The sector which contributes to almost half of the industrial GDP (7.5% of the overall GDP) of India is reeling under tremendous pressure due to the pandemic. If that was not enough, sudden increase in goods consumption during the pandemic as opposed to services consumption (like travel, tourism, entertainment etc. reduced substantially) has resulted in dramatic rise of commodity prices leading to increase in inputs costs for automobiles, increase in logistics and shipping costs. Pandemic has also pushed down the demand for public transport substantially, hitting commercial vehicle sales. Scarcity of semiconductor chips started hitting the sector in the current fiscal which forced companies to reduce production even when they had demand. Emergence of EVs and Government’s focus on clean fuel technology created a doubt in the minds of consumers – should I buy my vehicle now or should I wait for a year or two? Inevitable transition to EVs also created pressure on the auto players to make massive capital investments to stay in the race.
A stable and consistent long-term tax policy
With this uncertain present and even future, the industry naturally would expect certainty in the tax and regulatory policies, and their interpretation. While in the recent past, there have been constant efforts from the Government for simplification and rationalization of Indian tax laws, there are still areas which are ambiguous and lead to uncertainties for businesses. Hence, clarity on some of such issues is much needed. For instance, to address the ambiguities in case of cross-border deals, a clear exemption to shareholders in case of foreign mergers involving Indian shares would be much appreciated.
Majority of the players in the industry have suffered a significant dent on profitability on account of Covid and related factors. However, reasons for low profits/losses are invariably attributed to pricing of inter-company transactions, at the time of Transfer Pricing scrutiny without appreciating these external reasons. Specific guidance should be provided by the Government on aspects such as adjustments/relaxation that can be allowed to compute normalized Transfer Pricing margins, right to use of single-year data of comparable companies, allowing economic adjustment on taxpayer’s financial data (being tested) as an alternative/in addition to comparable companies’ financial data and use of Customs/SVB methodology for transfer pricing purposes (and vice-a-versa), with an objective to provide some relief to the sector. The Government may also consider rationalizing the existing safe-harbour margins considerably, to more realistic and acceptable levels.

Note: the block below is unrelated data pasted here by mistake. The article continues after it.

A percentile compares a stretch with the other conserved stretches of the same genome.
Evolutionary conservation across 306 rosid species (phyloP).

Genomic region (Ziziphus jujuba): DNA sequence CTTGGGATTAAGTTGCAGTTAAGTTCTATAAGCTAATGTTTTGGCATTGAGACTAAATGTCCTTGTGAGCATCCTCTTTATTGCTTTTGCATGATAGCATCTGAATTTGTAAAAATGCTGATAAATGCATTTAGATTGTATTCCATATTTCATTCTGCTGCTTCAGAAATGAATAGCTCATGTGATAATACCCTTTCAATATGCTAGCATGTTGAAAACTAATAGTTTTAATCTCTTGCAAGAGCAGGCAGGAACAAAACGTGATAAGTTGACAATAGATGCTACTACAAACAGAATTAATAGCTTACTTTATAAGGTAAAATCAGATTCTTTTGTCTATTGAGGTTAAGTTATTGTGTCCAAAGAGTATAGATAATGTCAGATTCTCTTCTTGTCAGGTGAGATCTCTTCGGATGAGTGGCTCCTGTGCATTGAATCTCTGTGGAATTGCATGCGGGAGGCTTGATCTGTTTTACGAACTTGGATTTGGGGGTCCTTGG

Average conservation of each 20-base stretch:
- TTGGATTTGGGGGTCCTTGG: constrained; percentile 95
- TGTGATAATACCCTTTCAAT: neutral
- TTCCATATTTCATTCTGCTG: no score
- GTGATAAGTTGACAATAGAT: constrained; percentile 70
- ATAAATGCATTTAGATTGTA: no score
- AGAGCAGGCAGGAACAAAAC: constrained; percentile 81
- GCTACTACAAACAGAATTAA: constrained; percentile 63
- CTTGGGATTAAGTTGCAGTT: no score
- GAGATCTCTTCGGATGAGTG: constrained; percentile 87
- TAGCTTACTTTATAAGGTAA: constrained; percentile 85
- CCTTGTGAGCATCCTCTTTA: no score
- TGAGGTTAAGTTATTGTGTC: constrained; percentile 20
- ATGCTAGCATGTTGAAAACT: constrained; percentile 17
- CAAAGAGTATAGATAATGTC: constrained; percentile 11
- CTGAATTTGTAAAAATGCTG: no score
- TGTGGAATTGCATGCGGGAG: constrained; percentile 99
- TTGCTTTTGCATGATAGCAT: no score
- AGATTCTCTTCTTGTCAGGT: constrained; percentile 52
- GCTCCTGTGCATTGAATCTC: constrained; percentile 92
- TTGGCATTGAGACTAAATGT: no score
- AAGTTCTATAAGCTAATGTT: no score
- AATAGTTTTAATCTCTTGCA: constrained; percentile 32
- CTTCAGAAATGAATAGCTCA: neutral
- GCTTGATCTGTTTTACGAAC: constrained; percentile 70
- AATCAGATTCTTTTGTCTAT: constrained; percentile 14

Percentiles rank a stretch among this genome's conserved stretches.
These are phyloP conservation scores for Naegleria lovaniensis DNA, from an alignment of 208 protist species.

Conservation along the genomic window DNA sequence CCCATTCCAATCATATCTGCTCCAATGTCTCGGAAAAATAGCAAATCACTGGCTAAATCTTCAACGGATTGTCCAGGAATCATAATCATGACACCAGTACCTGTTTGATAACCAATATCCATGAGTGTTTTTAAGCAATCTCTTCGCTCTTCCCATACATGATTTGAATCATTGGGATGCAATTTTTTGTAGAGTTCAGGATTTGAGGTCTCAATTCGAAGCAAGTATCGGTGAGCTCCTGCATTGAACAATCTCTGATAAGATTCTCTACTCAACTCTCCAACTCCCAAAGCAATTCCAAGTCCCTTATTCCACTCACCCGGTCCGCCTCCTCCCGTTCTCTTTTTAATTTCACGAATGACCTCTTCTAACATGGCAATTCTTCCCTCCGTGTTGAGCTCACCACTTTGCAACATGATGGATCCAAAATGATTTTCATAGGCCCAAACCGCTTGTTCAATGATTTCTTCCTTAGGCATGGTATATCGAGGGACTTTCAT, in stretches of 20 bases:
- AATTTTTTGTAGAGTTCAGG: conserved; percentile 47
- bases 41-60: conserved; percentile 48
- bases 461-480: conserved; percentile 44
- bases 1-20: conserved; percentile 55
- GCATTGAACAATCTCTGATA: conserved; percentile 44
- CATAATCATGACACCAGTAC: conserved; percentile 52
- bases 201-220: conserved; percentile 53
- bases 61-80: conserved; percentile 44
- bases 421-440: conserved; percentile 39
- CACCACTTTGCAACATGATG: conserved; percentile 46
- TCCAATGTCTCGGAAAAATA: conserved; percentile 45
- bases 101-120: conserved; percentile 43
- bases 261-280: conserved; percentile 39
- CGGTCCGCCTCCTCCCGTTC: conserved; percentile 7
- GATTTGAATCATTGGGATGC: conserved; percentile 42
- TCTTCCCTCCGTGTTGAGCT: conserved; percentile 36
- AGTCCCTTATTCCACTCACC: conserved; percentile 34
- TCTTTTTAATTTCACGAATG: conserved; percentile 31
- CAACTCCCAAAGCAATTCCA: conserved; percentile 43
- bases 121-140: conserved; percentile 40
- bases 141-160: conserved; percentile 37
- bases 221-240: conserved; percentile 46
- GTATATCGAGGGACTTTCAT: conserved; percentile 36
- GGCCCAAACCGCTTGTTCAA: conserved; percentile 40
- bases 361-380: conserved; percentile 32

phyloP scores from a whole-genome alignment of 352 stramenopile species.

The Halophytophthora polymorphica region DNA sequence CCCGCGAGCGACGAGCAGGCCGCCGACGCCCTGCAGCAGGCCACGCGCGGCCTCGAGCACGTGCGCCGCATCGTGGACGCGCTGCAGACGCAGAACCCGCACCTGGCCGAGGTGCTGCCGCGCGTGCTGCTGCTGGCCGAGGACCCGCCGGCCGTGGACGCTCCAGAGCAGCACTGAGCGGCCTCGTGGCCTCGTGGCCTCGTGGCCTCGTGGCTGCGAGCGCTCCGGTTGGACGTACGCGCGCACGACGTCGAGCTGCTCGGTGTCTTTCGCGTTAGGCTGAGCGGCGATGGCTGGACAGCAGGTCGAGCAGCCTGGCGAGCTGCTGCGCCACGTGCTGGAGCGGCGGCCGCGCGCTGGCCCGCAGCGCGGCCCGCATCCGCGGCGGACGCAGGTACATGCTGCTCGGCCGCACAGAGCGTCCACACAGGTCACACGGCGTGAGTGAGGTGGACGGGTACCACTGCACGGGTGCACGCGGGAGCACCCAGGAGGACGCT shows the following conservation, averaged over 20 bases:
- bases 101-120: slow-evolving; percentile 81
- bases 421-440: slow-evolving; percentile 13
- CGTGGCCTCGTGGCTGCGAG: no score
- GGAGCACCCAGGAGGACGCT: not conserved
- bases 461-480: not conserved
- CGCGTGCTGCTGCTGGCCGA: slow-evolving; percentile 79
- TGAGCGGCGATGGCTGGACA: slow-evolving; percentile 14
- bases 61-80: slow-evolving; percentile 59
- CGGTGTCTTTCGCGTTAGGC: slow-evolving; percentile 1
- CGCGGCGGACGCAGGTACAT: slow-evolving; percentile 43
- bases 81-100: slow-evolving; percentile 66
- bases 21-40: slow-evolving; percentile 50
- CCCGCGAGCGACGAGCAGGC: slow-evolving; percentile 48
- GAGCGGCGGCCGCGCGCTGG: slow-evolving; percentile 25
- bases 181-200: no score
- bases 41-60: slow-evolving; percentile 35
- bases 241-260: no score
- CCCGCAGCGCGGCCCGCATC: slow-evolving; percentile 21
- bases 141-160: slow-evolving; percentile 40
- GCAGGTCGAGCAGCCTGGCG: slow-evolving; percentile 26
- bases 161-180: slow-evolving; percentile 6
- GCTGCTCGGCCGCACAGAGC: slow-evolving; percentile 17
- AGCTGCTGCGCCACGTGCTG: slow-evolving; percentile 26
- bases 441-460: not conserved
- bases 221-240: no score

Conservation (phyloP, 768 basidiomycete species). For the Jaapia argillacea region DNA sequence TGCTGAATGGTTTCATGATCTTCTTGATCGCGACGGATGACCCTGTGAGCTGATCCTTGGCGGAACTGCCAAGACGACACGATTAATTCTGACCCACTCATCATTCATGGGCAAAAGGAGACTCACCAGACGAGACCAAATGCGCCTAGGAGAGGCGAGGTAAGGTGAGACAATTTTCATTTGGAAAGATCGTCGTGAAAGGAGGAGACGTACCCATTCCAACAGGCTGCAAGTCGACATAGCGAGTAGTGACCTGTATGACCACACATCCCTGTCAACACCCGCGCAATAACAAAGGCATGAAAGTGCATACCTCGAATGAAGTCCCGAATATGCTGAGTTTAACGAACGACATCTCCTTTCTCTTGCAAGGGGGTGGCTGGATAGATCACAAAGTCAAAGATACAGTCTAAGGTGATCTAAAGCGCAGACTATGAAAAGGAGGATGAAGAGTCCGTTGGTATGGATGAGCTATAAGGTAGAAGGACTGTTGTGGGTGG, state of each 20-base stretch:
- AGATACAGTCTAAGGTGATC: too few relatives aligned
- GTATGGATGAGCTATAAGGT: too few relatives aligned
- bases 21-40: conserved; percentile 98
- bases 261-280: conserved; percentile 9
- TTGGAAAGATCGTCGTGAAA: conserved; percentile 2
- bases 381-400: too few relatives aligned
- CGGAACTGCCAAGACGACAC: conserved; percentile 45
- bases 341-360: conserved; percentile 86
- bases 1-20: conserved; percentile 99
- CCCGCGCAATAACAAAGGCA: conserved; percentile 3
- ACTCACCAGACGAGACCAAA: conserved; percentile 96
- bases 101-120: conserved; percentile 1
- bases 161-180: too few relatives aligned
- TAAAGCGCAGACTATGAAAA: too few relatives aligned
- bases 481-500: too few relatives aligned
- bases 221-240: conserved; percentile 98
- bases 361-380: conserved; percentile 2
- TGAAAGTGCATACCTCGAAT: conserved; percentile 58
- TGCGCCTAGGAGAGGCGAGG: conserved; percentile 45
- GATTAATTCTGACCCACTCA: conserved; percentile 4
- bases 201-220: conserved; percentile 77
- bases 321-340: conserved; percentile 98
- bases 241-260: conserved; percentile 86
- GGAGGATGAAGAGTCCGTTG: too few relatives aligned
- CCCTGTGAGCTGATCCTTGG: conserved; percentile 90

The scope of Equalisation Levy (EL) provisions was expanded two years back, and these are now very widely worded. There are significant interpretation issues impacting MNCs having operations in India. With the global consensus achieved at the Inclusive Framework, the issuance of beneficial clarifications will provide much needed relief to non-residents doing business with India without affecting India’s negotiating position.
Therefore, in Budget 2022, focus should be to ensure a more stable and consistent long term tax policy, in order to make India a favourable destination for investments.
The past year has witnessed multiple initiatives from the Government, which are likely to yield positive results for the sector in the years to come. The production-linked incentives extended for electric vehicles and advanced technology components, the vehicle scrappage policy and recent announcement of PLI scheme for semiconductors are big positive steps and have the potential to rejuvenate demand and resolve supply chain disruptions for the sector. Having said that, a continued government expenditure and a stable tax policy in the upcoming Union Budget can pave the way for revival and growth of the sector.
The author is Head of Tax, KPMG in India.